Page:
We fully appreciate and respect the Statute of FIH, and there is no question of the Government compelling FIH to act in violation of their Statute. Our letter of August 6th, 2010 clearly states that IHF and IWHF have been asked to amalgamate into a single society in accordance with the provisions of the Society Registration Act, 1860. This is a legal process that takes a minimum of 8 weeks to 12 weeks. Once they complete this, they would become compliant with the requirements of FIH and only then, would they approach FIR for recognition. In your letter under reference, you have written that IWHF have already merged into HI in 2008, which is factually not correct. HI and IWHF are the two distinct societies even now, and there can be no merger without going through the legal process required to be undergone as per the relevant provisions of the Societies Registration Act. As a matter of fact, IHF has given an undertaking before the Delhi High Court today that IWHF and IHF will amalgamate into a single society as per Law, which has been noted by the Court.
In view of the above mentioned facts, we once again seek the understanding and cooperation of FIH in the matter. The formation of an NSF for any sport lies is within the domain of the country concerned, and the International Federation should not get directly involved in that process. However, it is prerogative of the FIH to see whether the body so recognized is compliant with its Constitution and only then grant recognition to such body. We assure you that IHF will become fully compliant with the Constitution of FIH, and therefore, the past should not be brought into the picture to affect the future of Hockey in India, which is popularly perceived as the national sport.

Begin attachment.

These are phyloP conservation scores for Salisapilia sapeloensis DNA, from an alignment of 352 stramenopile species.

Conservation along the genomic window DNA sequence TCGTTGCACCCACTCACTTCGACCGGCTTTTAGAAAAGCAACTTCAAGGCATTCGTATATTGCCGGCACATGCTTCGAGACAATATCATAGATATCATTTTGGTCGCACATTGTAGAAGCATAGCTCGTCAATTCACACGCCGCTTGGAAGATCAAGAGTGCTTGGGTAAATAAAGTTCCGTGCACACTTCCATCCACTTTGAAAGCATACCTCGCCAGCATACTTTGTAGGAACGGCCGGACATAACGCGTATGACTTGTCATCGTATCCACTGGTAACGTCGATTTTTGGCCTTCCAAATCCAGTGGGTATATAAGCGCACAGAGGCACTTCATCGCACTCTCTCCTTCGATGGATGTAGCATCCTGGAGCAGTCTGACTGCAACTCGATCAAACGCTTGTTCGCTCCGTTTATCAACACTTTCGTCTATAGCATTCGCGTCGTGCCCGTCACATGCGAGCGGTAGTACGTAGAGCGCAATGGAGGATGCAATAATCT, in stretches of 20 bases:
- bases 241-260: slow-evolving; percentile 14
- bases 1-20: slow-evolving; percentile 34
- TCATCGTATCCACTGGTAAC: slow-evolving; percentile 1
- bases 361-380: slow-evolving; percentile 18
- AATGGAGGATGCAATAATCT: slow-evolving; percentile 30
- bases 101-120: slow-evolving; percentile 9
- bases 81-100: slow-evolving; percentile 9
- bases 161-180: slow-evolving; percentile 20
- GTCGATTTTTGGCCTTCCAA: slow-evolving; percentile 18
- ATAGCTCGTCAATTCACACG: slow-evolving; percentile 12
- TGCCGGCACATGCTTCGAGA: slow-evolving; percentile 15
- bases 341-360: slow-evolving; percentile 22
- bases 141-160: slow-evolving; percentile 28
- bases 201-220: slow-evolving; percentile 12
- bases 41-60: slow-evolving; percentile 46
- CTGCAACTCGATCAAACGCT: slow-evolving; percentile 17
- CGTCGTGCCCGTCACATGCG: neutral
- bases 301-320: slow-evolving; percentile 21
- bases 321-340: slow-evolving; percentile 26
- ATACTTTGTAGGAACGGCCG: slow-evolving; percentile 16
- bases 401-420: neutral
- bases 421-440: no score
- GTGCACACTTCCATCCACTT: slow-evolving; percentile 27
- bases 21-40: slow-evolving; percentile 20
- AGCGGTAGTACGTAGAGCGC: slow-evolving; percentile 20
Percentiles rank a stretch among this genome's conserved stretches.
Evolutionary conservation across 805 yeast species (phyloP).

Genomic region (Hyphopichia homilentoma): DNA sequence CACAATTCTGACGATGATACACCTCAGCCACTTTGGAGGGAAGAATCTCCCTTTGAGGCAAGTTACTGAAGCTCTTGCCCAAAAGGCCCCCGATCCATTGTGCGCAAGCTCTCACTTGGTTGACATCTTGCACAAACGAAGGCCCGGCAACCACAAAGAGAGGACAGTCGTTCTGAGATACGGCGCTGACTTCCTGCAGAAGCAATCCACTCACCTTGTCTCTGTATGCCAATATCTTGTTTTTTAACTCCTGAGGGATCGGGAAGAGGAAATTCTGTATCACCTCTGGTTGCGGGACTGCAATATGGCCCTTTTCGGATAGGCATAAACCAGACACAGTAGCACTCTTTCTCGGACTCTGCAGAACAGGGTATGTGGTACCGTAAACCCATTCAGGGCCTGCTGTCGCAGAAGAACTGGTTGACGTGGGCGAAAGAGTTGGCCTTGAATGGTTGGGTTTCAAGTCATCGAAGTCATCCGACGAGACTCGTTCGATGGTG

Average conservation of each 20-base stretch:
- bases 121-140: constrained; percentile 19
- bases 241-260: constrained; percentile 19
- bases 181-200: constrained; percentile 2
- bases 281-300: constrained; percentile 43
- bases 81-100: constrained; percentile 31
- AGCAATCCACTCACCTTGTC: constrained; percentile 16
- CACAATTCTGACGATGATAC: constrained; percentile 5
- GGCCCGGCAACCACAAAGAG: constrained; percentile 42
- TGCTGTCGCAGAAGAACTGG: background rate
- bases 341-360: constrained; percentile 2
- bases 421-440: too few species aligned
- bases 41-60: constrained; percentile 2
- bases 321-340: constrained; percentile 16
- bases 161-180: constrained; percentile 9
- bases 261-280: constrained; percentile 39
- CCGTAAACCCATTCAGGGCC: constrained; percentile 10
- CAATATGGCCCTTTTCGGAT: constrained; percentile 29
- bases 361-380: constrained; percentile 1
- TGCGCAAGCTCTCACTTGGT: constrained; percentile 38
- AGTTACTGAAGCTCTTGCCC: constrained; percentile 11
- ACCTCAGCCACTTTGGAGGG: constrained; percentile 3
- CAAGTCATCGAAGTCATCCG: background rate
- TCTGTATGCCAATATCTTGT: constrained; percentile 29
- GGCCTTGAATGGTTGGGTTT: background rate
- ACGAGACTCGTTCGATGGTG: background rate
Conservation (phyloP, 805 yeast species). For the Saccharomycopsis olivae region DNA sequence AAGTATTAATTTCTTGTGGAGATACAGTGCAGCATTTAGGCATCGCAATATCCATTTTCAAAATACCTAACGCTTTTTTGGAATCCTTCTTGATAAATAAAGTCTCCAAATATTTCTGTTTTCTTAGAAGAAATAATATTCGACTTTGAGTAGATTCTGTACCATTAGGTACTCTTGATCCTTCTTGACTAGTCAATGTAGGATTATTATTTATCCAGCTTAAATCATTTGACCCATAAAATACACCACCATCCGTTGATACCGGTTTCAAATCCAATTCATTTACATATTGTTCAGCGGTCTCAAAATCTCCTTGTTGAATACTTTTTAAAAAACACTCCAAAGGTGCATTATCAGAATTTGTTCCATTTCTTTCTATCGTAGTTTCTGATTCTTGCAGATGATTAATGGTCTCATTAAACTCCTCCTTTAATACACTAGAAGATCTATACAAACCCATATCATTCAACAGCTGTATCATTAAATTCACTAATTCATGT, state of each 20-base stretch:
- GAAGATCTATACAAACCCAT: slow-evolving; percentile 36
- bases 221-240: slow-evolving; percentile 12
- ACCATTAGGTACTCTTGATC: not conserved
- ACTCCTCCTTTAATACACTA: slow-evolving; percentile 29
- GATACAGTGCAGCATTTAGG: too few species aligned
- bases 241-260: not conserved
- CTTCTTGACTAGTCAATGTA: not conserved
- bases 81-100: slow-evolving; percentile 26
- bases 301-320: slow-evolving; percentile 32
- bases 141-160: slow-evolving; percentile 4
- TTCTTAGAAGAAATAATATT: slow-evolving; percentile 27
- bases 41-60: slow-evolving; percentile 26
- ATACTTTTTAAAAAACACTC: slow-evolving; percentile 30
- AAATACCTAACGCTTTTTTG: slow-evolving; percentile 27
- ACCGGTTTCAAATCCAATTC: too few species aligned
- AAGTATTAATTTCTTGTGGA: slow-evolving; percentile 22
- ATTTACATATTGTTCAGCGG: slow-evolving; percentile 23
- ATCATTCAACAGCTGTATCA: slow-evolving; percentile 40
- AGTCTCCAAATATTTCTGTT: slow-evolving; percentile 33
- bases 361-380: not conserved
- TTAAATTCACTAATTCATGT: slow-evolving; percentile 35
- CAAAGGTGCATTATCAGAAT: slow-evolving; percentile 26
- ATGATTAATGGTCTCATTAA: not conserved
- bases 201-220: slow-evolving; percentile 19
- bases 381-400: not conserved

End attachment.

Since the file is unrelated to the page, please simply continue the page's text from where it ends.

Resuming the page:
As already explained, HI has lost its national character and therefore can not be allowed to select or field the national team any more. We, therefore, once again request FIH to reconsider their decision and allow the lOA or the Sports Authority of India to field the Indian team in international competitions recognized by FIH, pending IHF becoming fully compliant with and gaining the recognition of FIH.
Excerpts from the letter written to FIH president by Joint Secretory of MoS